Born with a birthmark on his right face, Changhua Municipal Senior High School student Chang Meng-hung (張孟宏) said he used to be ashamed of it because of the strange looks that it attracts.
“Most people seem to think that I got burnt, not knowing it was something I was born with,” Chang said.
However, since going on a volunteer mission to Swaziland last year, Chang has turned from a recluse into a confident young man, having learned the value of helping out in the community and society.
Lu Hsing-chung (呂興忠), the school’s chief librarian, lauded how Chang has become much more open and social.
Seeing the change in Chang inspired Lu to organize a two-day event called “Facial Equality,” in cooperation with the Sunshine Social Welfare Foundation, a nonprofit organization that helps burn survivors and people with facial disfigurement.
The event was held on Thursday and yesterday, with students being instructed to paint their faces with a red mark and keep it on for two days to share in the day-to-day experience of people with birthmarks on their faces.
One of the participating students, Nien Chang-lin (粘長霖), said on Thursday that he felt “embarrassed and unused to the constant attention because everyone was staring at him.”
Another student, Wang Yi-hsing (王奕翔), said: “I believe that birthmarks are angelic marks, and as such should not be discriminated against.”
Lu said he had also sent letters of invitation to junior-high schools, senior-high schools, vocational high schools and elementary schools across the country, asking students with visible birthmarks to join Changhua Municipal Senior High School’s “African Swaziland International Volunteer” program last month, the International Youth Leadership involving 10 schools and six countries in October and the “Visit Japan” theme event in February.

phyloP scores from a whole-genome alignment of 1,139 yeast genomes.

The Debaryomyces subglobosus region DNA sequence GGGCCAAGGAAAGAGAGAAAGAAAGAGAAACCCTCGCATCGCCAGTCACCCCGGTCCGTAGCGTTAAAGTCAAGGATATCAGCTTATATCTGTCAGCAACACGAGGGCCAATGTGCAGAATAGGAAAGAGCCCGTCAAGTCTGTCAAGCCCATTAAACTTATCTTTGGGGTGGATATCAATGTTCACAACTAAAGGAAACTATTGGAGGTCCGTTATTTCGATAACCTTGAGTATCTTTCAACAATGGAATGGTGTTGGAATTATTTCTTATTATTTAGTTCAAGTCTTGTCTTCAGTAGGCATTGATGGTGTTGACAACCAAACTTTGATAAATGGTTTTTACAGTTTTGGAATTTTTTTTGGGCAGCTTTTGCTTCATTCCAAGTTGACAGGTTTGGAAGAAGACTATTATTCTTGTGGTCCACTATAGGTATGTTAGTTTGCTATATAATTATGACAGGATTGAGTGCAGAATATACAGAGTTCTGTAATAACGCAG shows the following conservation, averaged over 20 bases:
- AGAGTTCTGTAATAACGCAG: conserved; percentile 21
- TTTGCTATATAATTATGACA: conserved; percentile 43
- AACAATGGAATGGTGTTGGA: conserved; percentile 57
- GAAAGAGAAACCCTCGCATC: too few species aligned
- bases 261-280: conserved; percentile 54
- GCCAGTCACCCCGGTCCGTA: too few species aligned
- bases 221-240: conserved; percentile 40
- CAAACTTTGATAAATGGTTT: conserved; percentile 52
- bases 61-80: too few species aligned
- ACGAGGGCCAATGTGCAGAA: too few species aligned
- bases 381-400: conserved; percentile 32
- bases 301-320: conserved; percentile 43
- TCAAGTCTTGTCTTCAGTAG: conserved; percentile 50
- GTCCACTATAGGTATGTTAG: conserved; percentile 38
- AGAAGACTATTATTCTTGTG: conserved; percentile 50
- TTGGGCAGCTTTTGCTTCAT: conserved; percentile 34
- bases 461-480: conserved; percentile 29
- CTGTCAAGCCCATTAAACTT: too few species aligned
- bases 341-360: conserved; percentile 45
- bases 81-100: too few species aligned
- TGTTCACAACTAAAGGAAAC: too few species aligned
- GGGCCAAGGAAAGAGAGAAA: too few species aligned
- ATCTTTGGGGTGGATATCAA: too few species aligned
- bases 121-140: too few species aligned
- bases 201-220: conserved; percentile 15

Lu said he was hopeful that they could subsidize these events by launching a fundraising event with school alumnus Stan Shih (施振榮), founder of Acer Inc, and other prominent businesspeople.
“We hope everyone who attends these events may become more confident like Chang,” Lu said.
About 1,000 babies with facial birthmarks are born each year, said Chuang Li-chen (莊麗真), a project manager at the Sunshine Social Welfare Foundation.
Most of these children go through a process of being ostracized by their peers and being made fun of, and many of them develop an inferiority complex and seek different forms of escape, she said.
Chuang said the foundation had offered Chang financial assistance for surgery to remove his birthmark, but Chang had declined, saying if he had the birthmark removed, his friends might not recognize him.
Taiwanese go champion Chou Chun-hsun (周俊勳), who also has a facial birthmark, described the “Facial Equality” event as a “great and very meaningful” experience.
Having a facial birthmark and drawing strange glances is a “lifelong problem,” Chou said.
“It is difficult to change people’s minds about certain issues within a short period, so instead of feeling downcast about things that we cannot change, we should find our own niche, which should help us deal with out own ‘inner demons,’” Chou said.
“In so doing, we are actively changing the perspective of others and helping them to view us in a more favorable light, instead of drawing fear or loathing,” he added.